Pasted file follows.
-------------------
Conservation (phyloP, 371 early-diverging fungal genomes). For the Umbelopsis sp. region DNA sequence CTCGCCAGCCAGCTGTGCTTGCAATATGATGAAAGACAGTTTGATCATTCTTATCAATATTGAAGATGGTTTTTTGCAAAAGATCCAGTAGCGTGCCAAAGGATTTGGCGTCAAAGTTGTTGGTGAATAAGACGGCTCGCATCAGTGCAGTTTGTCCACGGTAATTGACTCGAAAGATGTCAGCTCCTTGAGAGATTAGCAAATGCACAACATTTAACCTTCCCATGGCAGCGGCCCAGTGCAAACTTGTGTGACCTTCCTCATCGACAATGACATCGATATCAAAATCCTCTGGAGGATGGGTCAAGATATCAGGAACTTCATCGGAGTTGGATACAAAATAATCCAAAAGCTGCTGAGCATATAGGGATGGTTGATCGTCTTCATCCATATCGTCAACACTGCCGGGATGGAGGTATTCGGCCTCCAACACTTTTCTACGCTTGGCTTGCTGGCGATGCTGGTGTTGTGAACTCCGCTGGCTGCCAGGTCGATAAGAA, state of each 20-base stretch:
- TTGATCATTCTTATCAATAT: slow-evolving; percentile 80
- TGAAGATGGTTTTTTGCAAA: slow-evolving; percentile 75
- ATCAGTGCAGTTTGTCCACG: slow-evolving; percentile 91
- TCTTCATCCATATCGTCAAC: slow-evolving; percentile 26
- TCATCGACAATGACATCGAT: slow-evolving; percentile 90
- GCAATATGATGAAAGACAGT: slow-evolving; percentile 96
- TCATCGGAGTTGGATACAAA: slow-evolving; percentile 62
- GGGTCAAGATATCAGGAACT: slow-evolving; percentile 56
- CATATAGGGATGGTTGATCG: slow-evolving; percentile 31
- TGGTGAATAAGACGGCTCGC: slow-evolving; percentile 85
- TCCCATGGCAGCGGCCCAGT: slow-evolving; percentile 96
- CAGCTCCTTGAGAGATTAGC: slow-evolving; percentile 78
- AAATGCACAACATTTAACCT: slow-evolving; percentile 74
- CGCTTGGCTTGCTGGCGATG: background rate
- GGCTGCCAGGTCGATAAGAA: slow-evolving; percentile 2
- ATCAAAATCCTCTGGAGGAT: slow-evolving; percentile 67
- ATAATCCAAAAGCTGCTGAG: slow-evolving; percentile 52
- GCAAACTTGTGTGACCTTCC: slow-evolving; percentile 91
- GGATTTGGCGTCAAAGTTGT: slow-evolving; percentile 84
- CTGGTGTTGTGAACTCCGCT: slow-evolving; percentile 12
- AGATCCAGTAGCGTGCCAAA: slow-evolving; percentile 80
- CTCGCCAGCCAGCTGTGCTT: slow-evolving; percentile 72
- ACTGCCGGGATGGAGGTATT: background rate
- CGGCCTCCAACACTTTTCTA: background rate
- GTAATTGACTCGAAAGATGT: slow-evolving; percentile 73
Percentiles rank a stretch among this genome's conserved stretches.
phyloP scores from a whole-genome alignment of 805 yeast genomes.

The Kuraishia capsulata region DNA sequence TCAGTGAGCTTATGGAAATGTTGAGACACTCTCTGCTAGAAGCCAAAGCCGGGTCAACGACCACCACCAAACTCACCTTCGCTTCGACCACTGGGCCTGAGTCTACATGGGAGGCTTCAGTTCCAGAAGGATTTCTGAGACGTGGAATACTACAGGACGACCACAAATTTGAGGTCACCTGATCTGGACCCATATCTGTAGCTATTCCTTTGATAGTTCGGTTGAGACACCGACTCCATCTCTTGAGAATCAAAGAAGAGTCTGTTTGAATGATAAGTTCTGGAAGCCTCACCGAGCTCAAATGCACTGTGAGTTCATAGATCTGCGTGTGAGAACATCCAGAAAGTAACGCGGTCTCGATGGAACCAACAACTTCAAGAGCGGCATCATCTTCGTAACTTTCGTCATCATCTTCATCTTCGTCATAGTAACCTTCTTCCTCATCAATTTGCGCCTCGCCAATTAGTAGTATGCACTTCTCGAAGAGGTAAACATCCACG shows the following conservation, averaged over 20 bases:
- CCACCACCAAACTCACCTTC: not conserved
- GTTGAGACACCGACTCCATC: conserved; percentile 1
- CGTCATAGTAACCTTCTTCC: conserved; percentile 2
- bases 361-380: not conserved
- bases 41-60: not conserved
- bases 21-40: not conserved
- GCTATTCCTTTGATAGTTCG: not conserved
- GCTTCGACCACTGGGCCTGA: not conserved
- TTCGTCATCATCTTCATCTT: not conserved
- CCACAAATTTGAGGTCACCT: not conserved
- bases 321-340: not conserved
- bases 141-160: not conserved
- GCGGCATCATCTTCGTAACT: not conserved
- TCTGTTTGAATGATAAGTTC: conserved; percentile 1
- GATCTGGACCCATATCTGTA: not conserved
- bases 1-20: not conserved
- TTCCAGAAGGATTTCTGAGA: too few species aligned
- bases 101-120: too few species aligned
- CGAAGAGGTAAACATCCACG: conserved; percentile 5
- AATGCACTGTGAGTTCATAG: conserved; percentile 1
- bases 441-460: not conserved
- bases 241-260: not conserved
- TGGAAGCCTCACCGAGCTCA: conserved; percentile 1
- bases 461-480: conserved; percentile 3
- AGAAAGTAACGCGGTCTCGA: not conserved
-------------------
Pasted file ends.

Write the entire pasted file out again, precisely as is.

Conservation (phyloP, 371 early-diverging fungal genomes). For the Umbelopsis sp. region DNA sequence CTCGCCAGCCAGCTGTGCTTGCAATATGATGAAAGACAGTTTGATCATTCTTATCAATATTGAAGATGGTTTTTTGCAAAAGATCCAGTAGCGTGCCAAAGGATTTGGCGTCAAAGTTGTTGGTGAATAAGACGGCTCGCATCAGTGCAGTTTGTCCACGGTAATTGACTCGAAAGATGTCAGCTCCTTGAGAGATTAGCAAATGCACAACATTTAACCTTCCCATGGCAGCGGCCCAGTGCAAACTTGTGTGACCTTCCTCATCGACAATGACATCGATATCAAAATCCTCTGGAGGATGGGTCAAGATATCAGGAACTTCATCGGAGTTGGATACAAAATAATCCAAAAGCTGCTGAGCATATAGGGATGGTTGATCGTCTTCATCCATATCGTCAACACTGCCGGGATGGAGGTATTCGGCCTCCAACACTTTTCTACGCTTGGCTTGCTGGCGATGCTGGTGTTGTGAACTCCGCTGGCTGCCAGGTCGATAAGAA, state of each 20-base stretch:
- TTGATCATTCTTATCAATAT: slow-evolving; percentile 80
- TGAAGATGGTTTTTTGCAAA: slow-evolving; percentile 75
- ATCAGTGCAGTTTGTCCACG: slow-evolving; percentile 91
- TCTTCATCCATATCGTCAAC: slow-evolving; percentile 26
- TCATCGACAATGACATCGAT: slow-evolving; percentile 90
- GCAATATGATGAAAGACAGT: slow-evolving; percentile 96
- TCATCGGAGTTGGATACAAA: slow-evolving; percentile 62
- GGGTCAAGATATCAGGAACT: slow-evolving; percentile 56
- CATATAGGGATGGTTGATCG: slow-evolving; percentile 31
- TGGTGAATAAGACGGCTCGC: slow-evolving; percentile 85
- TCCCATGGCAGCGGCCCAGT: slow-evolving; percentile 96
- CAGCTCCTTGAGAGATTAGC: slow-evolving; percentile 78
- AAATGCACAACATTTAACCT: slow-evolving; percentile 74
- CGCTTGGCTTGCTGGCGATG: background rate
- GGCTGCCAGGTCGATAAGAA: slow-evolving; percentile 2
- ATCAAAATCCTCTGGAGGAT: slow-evolving; percentile 67
- ATAATCCAAAAGCTGCTGAG: slow-evolving; percentile 52
- GCAAACTTGTGTGACCTTCC: slow-evolving; percentile 91
- GGATTTGGCGTCAAAGTTGT: slow-evolving; percentile 84
- CTGGTGTTGTGAACTCCGCT: slow-evolving; percentile 12
- AGATCCAGTAGCGTGCCAAA: slow-evolving; percentile 80
- CTCGCCAGCCAGCTGTGCTT: slow-evolving; percentile 72
- ACTGCCGGGATGGAGGTATT: background rate
- CGGCCTCCAACACTTTTCTA: background rate
- GTAATTGACTCGAAAGATGT: slow-evolving; percentile 73
Percentiles rank a stretch among this genome's conserved stretches.
phyloP scores from a whole-genome alignment of 805 yeast genomes.

The Kuraishia capsulata region DNA sequence TCAGTGAGCTTATGGAAATGTTGAGACACTCTCTGCTAGAAGCCAAAGCCGGGTCAACGACCACCACCAAACTCACCTTCGCTTCGACCACTGGGCCTGAGTCTACATGGGAGGCTTCAGTTCCAGAAGGATTTCTGAGACGTGGAATACTACAGGACGACCACAAATTTGAGGTCACCTGATCTGGACCCATATCTGTAGCTATTCCTTTGATAGTTCGGTTGAGACACCGACTCCATCTCTTGAGAATCAAAGAAGAGTCTGTTTGAATGATAAGTTCTGGAAGCCTCACCGAGCTCAAATGCACTGTGAGTTCATAGATCTGCGTGTGAGAACATCCAGAAAGTAACGCGGTCTCGATGGAACCAACAACTTCAAGAGCGGCATCATCTTCGTAACTTTCGTCATCATCTTCATCTTCGTCATAGTAACCTTCTTCCTCATCAATTTGCGCCTCGCCAATTAGTAGTATGCACTTCTCGAAGAGGTAAACATCCACG shows the following conservation, averaged over 20 bases:
- CCACCACCAAACTCACCTTC: not conserved
- GTTGAGACACCGACTCCATC: conserved; percentile 1
- CGTCATAGTAACCTTCTTCC: conserved; percentile 2
- bases 361-380: not conserved
- bases 41-60: not conserved
- bases 21-40: not conserved
- GCTATTCCTTTGATAGTTCG: not conserved
- GCTTCGACCACTGGGCCTGA: not conserved
- TTCGTCATCATCTTCATCTT: not conserved
- CCACAAATTTGAGGTCACCT: not conserved
- bases 321-340: not conserved
- bases 141-160: not conserved
- GCGGCATCATCTTCGTAACT: not conserved
- TCTGTTTGAATGATAAGTTC: conserved; percentile 1
- GATCTGGACCCATATCTGTA: not conserved
- bases 1-20: not conserved
- TTCCAGAAGGATTTCTGAGA: too few species aligned
- bases 101-120: too few species aligned
- CGAAGAGGTAAACATCCACG: conserved; percentile 5
- AATGCACTGTGAGTTCATAG: conserved; percentile 1
- bases 441-460: not conserved
- bases 241-260: not conserved
- TGGAAGCCTCACCGAGCTCA: conserved; percentile 1
- bases 461-480: conserved; percentile 3
- AGAAAGTAACGCGGTCTCGA: not conserved